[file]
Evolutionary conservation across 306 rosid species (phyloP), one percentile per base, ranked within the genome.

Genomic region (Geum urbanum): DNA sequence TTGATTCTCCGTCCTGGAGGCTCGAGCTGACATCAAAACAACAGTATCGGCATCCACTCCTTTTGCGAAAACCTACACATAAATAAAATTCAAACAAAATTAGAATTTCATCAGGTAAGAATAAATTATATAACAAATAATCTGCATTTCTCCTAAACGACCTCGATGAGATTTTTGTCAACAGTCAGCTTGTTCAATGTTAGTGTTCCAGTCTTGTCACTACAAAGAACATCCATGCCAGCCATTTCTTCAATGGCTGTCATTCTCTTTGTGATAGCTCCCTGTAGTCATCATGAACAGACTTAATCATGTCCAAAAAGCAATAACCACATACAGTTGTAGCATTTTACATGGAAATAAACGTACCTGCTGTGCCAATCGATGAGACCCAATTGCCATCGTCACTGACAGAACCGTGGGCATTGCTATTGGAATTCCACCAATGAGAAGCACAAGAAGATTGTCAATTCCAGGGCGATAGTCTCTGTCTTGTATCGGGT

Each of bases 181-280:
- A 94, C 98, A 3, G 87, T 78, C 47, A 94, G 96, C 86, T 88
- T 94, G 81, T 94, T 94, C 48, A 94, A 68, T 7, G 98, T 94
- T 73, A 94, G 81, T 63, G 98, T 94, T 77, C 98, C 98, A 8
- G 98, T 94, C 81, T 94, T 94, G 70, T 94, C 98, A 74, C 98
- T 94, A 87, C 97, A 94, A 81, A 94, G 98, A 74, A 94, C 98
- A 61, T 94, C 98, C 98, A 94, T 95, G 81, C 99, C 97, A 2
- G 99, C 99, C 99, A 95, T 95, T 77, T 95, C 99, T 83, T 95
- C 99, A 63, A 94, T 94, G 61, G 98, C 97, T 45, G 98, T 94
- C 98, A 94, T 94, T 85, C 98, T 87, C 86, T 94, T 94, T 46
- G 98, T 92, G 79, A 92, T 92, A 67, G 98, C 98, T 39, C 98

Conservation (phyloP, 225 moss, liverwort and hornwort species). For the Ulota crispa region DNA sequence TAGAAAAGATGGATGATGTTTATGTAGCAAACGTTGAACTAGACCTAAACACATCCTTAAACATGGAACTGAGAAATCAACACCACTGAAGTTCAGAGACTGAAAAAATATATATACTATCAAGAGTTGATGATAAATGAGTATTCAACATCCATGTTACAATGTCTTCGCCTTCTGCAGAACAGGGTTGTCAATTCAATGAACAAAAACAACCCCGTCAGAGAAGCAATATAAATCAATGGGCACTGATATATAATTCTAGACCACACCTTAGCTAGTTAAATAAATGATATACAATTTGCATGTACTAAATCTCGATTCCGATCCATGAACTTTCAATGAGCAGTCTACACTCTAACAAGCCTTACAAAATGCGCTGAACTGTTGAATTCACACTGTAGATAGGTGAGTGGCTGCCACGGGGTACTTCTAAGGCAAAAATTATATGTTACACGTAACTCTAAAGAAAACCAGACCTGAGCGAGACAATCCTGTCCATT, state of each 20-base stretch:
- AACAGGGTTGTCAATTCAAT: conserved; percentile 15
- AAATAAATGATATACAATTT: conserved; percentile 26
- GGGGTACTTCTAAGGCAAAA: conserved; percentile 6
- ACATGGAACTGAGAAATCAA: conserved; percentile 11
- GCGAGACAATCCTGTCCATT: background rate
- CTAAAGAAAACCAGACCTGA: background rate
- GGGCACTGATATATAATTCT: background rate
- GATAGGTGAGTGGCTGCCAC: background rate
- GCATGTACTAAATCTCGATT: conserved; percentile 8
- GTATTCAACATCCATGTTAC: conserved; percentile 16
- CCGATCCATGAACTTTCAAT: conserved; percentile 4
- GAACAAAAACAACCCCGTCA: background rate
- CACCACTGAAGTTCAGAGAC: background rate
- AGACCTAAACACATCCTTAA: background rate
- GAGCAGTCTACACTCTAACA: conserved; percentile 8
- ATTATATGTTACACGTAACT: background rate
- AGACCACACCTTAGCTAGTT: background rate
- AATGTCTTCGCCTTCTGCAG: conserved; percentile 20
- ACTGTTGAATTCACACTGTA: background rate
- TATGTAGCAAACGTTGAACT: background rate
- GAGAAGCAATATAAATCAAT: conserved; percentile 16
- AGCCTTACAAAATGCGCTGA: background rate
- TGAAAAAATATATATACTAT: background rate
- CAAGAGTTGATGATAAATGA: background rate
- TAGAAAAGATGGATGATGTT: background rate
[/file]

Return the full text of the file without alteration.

Evolutionary conservation across 306 rosid species (phyloP), one percentile per base, ranked within the genome.

Genomic region (Geum urbanum): DNA sequence TTGATTCTCCGTCCTGGAGGCTCGAGCTGACATCAAAACAACAGTATCGGCATCCACTCCTTTTGCGAAAACCTACACATAAATAAAATTCAAACAAAATTAGAATTTCATCAGGTAAGAATAAATTATATAACAAATAATCTGCATTTCTCCTAAACGACCTCGATGAGATTTTTGTCAACAGTCAGCTTGTTCAATGTTAGTGTTCCAGTCTTGTCACTACAAAGAACATCCATGCCAGCCATTTCTTCAATGGCTGTCATTCTCTTTGTGATAGCTCCCTGTAGTCATCATGAACAGACTTAATCATGTCCAAAAAGCAATAACCACATACAGTTGTAGCATTTTACATGGAAATAAACGTACCTGCTGTGCCAATCGATGAGACCCAATTGCCATCGTCACTGACAGAACCGTGGGCATTGCTATTGGAATTCCACCAATGAGAAGCACAAGAAGATTGTCAATTCCAGGGCGATAGTCTCTGTCTTGTATCGGGT

Each of bases 181-280:
- A 94, C 98, A 3, G 87, T 78, C 47, A 94, G 96, C 86, T 88
- T 94, G 81, T 94, T 94, C 48, A 94, A 68, T 7, G 98, T 94
- T 73, A 94, G 81, T 63, G 98, T 94, T 77, C 98, C 98, A 8
- G 98, T 94, C 81, T 94, T 94, G 70, T 94, C 98, A 74, C 98
- T 94, A 87, C 97, A 94, A 81, A 94, G 98, A 74, A 94, C 98
- A 61, T 94, C 98, C 98, A 94, T 95, G 81, C 99, C 97, A 2
- G 99, C 99, C 99, A 95, T 95, T 77, T 95, C 99, T 83, T 95
- C 99, A 63, A 94, T 94, G 61, G 98, C 97, T 45, G 98, T 94
- C 98, A 94, T 94, T 85, C 98, T 87, C 86, T 94, T 94, T 46
- G 98, T 92, G 79, A 92, T 92, A 67, G 98, C 98, T 39, C 98

Conservation (phyloP, 225 moss, liverwort and hornwort species). For the Ulota crispa region DNA sequence TAGAAAAGATGGATGATGTTTATGTAGCAAACGTTGAACTAGACCTAAACACATCCTTAAACATGGAACTGAGAAATCAACACCACTGAAGTTCAGAGACTGAAAAAATATATATACTATCAAGAGTTGATGATAAATGAGTATTCAACATCCATGTTACAATGTCTTCGCCTTCTGCAGAACAGGGTTGTCAATTCAATGAACAAAAACAACCCCGTCAGAGAAGCAATATAAATCAATGGGCACTGATATATAATTCTAGACCACACCTTAGCTAGTTAAATAAATGATATACAATTTGCATGTACTAAATCTCGATTCCGATCCATGAACTTTCAATGAGCAGTCTACACTCTAACAAGCCTTACAAAATGCGCTGAACTGTTGAATTCACACTGTAGATAGGTGAGTGGCTGCCACGGGGTACTTCTAAGGCAAAAATTATATGTTACACGTAACTCTAAAGAAAACCAGACCTGAGCGAGACAATCCTGTCCATT, state of each 20-base stretch:
- AACAGGGTTGTCAATTCAAT: conserved; percentile 15
- AAATAAATGATATACAATTT: conserved; percentile 26
- GGGGTACTTCTAAGGCAAAA: conserved; percentile 6
- ACATGGAACTGAGAAATCAA: conserved; percentile 11
- GCGAGACAATCCTGTCCATT: background rate
- CTAAAGAAAACCAGACCTGA: background rate
- GGGCACTGATATATAATTCT: background rate
- GATAGGTGAGTGGCTGCCAC: background rate
- GCATGTACTAAATCTCGATT: conserved; percentile 8
- GTATTCAACATCCATGTTAC: conserved; percentile 16
- CCGATCCATGAACTTTCAAT: conserved; percentile 4
- GAACAAAAACAACCCCGTCA: background rate
- CACCACTGAAGTTCAGAGAC: background rate
- AGACCTAAACACATCCTTAA: background rate
- GAGCAGTCTACACTCTAACA: conserved; percentile 8
- ATTATATGTTACACGTAACT: background rate
- AGACCACACCTTAGCTAGTT: background rate
- AATGTCTTCGCCTTCTGCAG: conserved; percentile 20
- ACTGTTGAATTCACACTGTA: background rate
- TATGTAGCAAACGTTGAACT: background rate
- GAGAAGCAATATAAATCAAT: conserved; percentile 16
- AGCCTTACAAAATGCGCTGA: background rate
- TGAAAAAATATATATACTAT: background rate
- CAAGAGTTGATGATAAATGA: background rate
- TAGAAAAGATGGATGATGTT: background rate